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spon·ta·ne·ous  (spn-tn-s)
1. Happening or arising without apparent external cause; self-generated.
2. Arising from a natural inclination or impulse and not from external incitement or constraint.
3. Unconstrained and unstudied in manner or behavior.
4. Growing without cultivation or human labor.

[From Late Latin spontneus, of ones own accord, from Latin sponte; see (s)pen- in Indo-European roots.]

spon·tane·ous·ly adv.
spon·tane·ous·ness n.
Synonyms: spontaneous, impulsive, instinctive, involuntary, automatic
These adjectives mean acting, reacting, or happening without apparent forethought or prompting. Spontaneous applies to what arises naturally rather than resulting from external constraint or stimulus: The highest and best form of efficiency is the spontaneous cooperation of a free people (Woodrow Wilson).
Impulsive refers to the operation of a sudden urge or feeling not governed by reason: Buying a car was an impulsive act that he immediately regretted.
Instinctive implies behavior that is a natural consequence of membership in a species. The term also applies to what reflects or comes about as a result of a natural inclination or innate impulse: Helping people in an emergency seems as instinctive as breathing.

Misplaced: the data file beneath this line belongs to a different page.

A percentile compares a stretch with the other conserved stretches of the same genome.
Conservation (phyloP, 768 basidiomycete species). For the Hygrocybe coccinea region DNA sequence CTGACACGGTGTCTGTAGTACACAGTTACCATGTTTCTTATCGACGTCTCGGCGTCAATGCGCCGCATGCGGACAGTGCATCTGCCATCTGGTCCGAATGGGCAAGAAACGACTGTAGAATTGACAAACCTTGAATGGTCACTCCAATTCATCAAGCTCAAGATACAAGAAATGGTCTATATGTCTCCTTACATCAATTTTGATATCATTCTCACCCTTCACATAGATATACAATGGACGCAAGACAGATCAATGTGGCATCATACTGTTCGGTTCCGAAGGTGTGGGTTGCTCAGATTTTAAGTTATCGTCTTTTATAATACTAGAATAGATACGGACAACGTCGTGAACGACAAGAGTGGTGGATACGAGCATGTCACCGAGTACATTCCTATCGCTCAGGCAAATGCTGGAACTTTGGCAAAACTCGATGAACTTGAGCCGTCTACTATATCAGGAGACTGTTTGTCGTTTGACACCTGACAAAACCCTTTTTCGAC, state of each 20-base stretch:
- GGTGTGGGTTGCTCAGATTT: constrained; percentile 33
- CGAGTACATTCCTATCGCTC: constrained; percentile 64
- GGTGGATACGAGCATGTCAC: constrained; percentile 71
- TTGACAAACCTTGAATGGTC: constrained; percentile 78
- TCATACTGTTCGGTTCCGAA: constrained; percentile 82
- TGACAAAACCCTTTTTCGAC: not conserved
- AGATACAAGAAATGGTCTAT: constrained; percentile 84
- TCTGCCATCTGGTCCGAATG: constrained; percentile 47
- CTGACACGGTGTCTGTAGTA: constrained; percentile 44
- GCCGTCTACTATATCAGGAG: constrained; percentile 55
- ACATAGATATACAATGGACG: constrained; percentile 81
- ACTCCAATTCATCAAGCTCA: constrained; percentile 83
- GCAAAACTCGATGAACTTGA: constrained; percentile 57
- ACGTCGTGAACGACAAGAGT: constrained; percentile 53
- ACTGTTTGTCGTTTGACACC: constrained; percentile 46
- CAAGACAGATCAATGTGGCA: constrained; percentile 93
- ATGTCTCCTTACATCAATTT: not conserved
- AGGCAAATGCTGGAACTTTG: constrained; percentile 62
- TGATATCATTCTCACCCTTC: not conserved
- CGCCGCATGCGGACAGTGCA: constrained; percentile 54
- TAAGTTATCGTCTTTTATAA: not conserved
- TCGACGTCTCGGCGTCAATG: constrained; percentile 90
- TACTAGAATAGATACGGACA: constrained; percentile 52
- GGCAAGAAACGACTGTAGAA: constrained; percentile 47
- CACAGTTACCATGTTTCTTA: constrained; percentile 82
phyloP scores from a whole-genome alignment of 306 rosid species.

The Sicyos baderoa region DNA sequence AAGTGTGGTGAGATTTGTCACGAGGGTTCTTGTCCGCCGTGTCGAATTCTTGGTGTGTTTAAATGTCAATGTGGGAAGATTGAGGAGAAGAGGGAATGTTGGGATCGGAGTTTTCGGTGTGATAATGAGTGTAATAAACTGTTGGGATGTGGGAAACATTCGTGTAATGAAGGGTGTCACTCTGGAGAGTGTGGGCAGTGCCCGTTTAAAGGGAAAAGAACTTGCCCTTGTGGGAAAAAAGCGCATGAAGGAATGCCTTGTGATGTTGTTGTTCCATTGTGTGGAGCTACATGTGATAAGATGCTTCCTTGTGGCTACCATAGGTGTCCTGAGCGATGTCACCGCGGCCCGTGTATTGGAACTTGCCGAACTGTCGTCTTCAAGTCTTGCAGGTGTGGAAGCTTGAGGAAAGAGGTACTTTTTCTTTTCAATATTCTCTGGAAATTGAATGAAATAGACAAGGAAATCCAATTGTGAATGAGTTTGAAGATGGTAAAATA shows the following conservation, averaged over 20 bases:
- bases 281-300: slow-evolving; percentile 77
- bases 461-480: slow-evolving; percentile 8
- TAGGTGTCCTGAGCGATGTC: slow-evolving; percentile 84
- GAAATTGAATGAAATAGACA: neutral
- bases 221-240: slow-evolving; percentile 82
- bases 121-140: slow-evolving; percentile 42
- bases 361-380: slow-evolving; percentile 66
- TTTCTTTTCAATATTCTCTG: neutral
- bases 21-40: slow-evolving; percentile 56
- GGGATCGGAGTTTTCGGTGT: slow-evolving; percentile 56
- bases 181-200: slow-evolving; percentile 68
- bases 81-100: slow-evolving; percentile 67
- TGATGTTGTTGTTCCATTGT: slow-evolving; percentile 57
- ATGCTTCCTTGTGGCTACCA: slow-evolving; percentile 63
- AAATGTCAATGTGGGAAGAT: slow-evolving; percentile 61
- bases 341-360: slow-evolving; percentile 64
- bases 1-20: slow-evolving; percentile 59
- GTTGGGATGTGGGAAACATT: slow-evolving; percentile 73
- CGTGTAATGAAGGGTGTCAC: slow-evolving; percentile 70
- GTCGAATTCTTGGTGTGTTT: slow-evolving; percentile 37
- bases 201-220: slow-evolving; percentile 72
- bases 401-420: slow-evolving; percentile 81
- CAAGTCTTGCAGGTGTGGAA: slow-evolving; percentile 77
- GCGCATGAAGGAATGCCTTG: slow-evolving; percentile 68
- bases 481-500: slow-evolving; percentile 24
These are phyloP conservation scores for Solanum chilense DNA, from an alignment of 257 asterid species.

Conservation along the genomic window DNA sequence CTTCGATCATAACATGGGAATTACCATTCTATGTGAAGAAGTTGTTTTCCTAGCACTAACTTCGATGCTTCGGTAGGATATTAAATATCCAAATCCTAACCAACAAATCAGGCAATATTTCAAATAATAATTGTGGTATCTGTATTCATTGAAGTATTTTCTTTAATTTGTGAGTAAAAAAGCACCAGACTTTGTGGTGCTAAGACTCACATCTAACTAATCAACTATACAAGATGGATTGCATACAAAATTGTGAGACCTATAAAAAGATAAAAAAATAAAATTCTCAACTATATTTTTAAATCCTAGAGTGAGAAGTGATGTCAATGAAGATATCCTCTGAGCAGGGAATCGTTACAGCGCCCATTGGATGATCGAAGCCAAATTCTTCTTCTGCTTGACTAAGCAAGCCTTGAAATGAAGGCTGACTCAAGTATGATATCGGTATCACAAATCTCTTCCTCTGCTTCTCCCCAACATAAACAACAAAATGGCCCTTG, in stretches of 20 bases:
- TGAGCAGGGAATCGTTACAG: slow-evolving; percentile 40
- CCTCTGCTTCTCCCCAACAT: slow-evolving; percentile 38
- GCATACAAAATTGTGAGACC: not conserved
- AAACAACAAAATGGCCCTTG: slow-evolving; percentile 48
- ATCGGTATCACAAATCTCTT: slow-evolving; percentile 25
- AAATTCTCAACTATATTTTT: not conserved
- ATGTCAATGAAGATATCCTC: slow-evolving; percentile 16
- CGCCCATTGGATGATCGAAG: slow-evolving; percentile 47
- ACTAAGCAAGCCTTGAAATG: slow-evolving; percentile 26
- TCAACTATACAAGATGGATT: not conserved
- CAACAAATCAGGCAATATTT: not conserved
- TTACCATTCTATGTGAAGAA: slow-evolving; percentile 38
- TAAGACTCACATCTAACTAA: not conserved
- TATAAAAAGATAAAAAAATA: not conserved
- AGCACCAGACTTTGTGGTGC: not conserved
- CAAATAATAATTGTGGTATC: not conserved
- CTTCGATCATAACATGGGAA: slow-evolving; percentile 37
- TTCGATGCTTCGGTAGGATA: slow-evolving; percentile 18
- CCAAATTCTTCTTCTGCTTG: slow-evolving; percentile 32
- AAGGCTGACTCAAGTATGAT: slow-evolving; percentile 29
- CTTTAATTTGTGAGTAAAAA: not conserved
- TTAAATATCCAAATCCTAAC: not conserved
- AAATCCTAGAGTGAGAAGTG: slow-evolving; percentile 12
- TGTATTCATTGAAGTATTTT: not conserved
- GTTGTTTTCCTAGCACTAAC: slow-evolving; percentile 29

Involuntary refers to what is not subject to the control of the will: People drew in their breath with involuntary surprise and suspense (Harriet Beecher Stowe).
Automatic implies an unvarying mechanical response or reaction: She accepted the subpoena with an automatic thank you.

spontaneous  /spntenis/  adj. 1 not planned, full of feeling: spontaneous laughter at a clown 2 happening in a natural way, not practiced or rehearsed: the spontaneous flow of jazz music 3 happening without being caused by s.t. outside: a spontaneous fire -adv. spontaneously. spontaneous

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